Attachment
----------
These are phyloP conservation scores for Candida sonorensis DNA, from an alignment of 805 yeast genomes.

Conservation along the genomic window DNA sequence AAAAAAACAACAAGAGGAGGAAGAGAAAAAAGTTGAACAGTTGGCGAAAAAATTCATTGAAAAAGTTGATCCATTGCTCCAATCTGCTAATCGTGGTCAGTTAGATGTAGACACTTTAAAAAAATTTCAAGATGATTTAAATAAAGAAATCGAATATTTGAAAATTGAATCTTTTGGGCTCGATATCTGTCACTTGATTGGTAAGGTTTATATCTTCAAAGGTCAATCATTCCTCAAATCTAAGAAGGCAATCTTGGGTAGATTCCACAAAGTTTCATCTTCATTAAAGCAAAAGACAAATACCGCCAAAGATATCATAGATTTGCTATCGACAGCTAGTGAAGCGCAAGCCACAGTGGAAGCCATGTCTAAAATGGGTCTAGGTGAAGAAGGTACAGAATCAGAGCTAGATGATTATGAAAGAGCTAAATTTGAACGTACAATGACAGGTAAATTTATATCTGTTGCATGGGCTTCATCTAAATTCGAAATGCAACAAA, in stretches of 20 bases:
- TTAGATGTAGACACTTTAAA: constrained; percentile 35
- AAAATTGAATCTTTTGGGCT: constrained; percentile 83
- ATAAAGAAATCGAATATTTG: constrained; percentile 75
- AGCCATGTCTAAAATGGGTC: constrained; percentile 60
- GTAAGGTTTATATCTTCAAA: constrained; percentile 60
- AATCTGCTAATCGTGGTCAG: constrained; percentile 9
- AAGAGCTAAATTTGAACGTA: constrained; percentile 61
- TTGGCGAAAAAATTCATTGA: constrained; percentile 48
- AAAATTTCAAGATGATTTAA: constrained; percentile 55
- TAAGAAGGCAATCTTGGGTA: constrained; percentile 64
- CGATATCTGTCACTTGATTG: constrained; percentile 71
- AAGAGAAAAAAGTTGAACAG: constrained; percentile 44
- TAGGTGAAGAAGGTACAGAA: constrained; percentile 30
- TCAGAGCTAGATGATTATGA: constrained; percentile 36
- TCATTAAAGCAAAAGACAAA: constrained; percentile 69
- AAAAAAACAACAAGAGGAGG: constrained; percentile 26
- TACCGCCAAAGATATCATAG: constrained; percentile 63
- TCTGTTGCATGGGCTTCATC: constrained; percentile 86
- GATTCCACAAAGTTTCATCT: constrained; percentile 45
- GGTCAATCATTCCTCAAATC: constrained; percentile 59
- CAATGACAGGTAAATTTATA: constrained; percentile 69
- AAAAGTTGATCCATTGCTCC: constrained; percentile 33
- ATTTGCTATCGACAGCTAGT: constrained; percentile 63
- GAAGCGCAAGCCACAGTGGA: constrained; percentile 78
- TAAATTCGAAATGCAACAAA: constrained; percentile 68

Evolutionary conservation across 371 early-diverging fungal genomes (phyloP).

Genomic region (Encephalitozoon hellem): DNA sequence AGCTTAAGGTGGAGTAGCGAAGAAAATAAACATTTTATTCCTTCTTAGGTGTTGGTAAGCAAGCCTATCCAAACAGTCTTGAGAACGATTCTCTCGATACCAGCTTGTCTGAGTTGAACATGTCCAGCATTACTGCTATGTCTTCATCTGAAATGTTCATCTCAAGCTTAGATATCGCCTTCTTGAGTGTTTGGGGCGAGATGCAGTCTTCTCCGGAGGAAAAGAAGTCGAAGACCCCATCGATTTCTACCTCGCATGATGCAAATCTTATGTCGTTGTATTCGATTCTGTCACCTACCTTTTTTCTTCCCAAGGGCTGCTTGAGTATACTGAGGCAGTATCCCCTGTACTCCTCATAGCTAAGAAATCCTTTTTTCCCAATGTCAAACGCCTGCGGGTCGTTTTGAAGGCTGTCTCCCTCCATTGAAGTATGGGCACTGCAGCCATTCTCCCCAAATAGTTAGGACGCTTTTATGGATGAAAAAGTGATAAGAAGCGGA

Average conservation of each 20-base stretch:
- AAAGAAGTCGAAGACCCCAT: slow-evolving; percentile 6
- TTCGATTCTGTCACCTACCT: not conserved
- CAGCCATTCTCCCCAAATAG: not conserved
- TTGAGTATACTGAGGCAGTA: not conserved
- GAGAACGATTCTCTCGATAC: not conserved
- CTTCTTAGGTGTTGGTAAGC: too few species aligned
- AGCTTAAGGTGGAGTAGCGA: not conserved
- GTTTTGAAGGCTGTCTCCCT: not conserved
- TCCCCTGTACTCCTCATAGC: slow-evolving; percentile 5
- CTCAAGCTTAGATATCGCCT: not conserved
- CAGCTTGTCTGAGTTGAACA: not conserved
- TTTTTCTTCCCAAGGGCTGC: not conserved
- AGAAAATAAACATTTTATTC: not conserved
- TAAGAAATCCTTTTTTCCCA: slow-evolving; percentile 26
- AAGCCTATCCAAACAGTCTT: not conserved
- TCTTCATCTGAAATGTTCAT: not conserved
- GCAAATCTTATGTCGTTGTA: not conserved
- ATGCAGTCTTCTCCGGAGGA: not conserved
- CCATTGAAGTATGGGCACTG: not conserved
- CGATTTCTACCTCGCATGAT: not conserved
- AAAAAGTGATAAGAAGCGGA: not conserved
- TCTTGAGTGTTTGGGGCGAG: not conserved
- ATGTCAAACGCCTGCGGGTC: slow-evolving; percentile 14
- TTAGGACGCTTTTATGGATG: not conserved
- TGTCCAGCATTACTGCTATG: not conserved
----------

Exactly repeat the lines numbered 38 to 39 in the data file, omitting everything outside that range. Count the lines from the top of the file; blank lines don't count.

- GTTTTGAAGGCTGTCTCCCT: not conserved
- TCCCCTGTACTCCTCATAGC: slow-evolving; percentile 5